I never logoff my machine and instead sleep it when I’m stepping away. Then, I wake and login to unlock it when I return. Can the script be modified to backup upon wakeup/unlock instead of at login and an interval following? I assumed this would occur this way, but I guess unlocking isn’t treated the same and logging in.

            This modification appears to be working great otherwise and is otherwise exactly what I’ve been trying to do for a long time. Thank you.

          • http://www.somethinginteractive.com/ Michael J Kormendy

            Ask yourself this: are you going to be having files change while your computer is asleep?

            If not: then the most recent backup would likely be the last one that was performed when your computer was last awake. So you don’t need to run a backup if nothing gets changed while your system was asleep.

            If you do, you somehow have files change while your computer is asleep or locked: this is very rare, and I don’t necessarily know how to address that. There’s no system on wake-up event programmed into LaunchD that I know of.

          • jason

            My thought for having it backup when I wake my Mac from sleep and unlock/login was because sometimes take a quick look at email in the morning and then disconnect it from my monitor and head out the door. Since I wouldn’t necessarily know at what time my backup from the night before ran, it would be nice to leave knowing a backup just ran.

            In reality and the more I think about it, it’s not a big deal and I can always manually mount the drive and have it run a quick backup before I disconnect it if I need to.

            All your help with this was much appreciated!

          • http://www.somethinginteractive.com/ Michael J Kormendy

            There are some solutions that you could install from this discussion online here:

            http://apple.stackexchange.com/questions/27036/possible-to-run-scripts-on-sleep-and-wake

            Then just direct them to run timemachine_mounter.sh and that will mount the drive. Once that occurs, the system will recognized that the drive is newly mounted and then start the backup.

    • http://www.somethinginteractive.com/ Michael J Kormendy

      Also make sure that you placed the plists into ~/Library/LaunchAgents/ and not /Library/LaunchAgents/
      (note the “~” before)

      If you place the files into the “~” prefixed folder, that will go into the user’s LaunchAgents that load up when they log in. Otherwise, you are attempting to load LaunchAgents from the system startup (before logging in).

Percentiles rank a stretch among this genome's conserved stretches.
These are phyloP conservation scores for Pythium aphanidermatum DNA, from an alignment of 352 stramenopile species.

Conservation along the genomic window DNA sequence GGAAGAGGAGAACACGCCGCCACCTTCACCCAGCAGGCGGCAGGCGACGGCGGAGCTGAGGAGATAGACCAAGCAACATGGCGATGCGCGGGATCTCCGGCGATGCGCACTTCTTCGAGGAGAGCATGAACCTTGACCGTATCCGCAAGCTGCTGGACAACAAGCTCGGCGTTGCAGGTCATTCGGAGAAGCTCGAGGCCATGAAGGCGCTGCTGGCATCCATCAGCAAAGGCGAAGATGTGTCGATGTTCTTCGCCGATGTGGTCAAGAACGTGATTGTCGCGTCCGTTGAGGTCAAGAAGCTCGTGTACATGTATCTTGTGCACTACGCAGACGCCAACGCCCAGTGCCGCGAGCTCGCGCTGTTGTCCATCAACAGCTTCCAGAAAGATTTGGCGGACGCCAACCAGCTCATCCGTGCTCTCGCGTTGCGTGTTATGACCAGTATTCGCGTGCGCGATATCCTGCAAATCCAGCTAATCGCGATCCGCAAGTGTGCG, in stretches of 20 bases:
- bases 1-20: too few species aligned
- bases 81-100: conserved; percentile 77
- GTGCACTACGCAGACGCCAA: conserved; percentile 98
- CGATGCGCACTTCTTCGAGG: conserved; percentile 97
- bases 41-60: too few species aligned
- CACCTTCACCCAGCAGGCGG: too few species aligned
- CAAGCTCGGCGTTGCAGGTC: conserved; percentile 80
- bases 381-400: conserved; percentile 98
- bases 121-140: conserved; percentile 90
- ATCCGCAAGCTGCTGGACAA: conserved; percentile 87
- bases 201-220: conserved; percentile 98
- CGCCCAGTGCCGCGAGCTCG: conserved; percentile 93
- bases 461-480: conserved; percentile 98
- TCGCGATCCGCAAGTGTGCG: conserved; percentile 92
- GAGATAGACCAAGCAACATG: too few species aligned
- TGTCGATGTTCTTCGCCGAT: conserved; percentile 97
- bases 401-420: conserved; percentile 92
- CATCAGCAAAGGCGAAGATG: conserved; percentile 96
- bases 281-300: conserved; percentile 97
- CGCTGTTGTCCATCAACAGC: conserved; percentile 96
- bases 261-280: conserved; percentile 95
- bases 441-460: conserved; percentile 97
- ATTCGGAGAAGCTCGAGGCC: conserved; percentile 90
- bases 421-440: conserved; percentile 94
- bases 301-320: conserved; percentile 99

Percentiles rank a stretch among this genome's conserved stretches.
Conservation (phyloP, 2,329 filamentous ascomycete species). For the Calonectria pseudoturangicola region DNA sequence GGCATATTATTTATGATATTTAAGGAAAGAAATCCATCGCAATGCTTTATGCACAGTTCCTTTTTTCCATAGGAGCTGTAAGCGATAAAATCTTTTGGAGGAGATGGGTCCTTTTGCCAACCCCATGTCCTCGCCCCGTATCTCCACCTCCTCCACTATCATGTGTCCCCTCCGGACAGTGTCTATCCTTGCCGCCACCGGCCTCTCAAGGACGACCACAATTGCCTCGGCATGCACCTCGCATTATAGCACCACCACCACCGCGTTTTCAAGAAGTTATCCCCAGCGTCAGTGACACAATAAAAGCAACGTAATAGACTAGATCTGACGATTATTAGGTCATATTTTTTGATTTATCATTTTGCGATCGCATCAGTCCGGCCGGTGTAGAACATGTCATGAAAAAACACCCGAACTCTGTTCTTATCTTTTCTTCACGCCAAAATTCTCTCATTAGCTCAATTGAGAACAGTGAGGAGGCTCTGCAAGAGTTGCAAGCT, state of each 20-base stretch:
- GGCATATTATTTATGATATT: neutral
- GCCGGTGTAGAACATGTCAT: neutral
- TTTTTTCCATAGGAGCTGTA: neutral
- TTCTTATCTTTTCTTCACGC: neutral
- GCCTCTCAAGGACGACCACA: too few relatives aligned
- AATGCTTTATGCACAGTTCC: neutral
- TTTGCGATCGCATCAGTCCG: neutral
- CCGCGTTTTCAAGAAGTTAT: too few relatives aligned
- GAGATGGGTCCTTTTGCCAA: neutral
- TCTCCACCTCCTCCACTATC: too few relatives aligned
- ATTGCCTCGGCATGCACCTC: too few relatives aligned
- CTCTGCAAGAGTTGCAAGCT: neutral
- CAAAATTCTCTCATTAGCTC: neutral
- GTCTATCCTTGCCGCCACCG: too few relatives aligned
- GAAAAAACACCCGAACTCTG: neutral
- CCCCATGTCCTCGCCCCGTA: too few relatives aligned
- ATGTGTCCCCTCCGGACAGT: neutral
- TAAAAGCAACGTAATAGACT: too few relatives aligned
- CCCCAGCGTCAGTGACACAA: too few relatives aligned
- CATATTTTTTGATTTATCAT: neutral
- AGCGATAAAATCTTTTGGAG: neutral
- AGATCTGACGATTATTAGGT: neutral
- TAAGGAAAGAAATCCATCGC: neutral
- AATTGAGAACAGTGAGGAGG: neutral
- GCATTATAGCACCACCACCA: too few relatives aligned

I chose to only have backups happen while I am logged in, because, well, essentially that’s the only time when my files are being changed and need to be backed up.

  • jason

    Hi Mike, have you tested this with Mavericks yet? Just curious if it works…. this has been working great for me with Mountain Lion since you helped me through my issues and I don’t want to lose this functionality.

    Thanks!

    • http://www.somethinginteractive.com/ Michael J Kormendy

      I have installed mavericks, and the job hasn’t loaded due to issues with permissions and user ownership, and thus it skips the job. However I do not know why the system says “Dubious ownership on file (skipping)”, if nothing changed, and other jobs in the same directory have the same ownership and permissions.

    • http://www.somethinginteractive.com/ Michael J Kormendy

      Well, I found out that Installing Mavericks has deleted the two shell script files that we used to place in the root bin directory. That being said, I recreated them and placed them in the /usr/local/bin/ directory (where they really should be after researching more). I made them executable again by using the command in the post. Then I edited the two plist files to reflect the new locations of the .sh files. Then I reloaded both of them by running a launchctl unload -w command on the two plist files in their ~/LaunchAgents/ directory, then the load command in the post as well.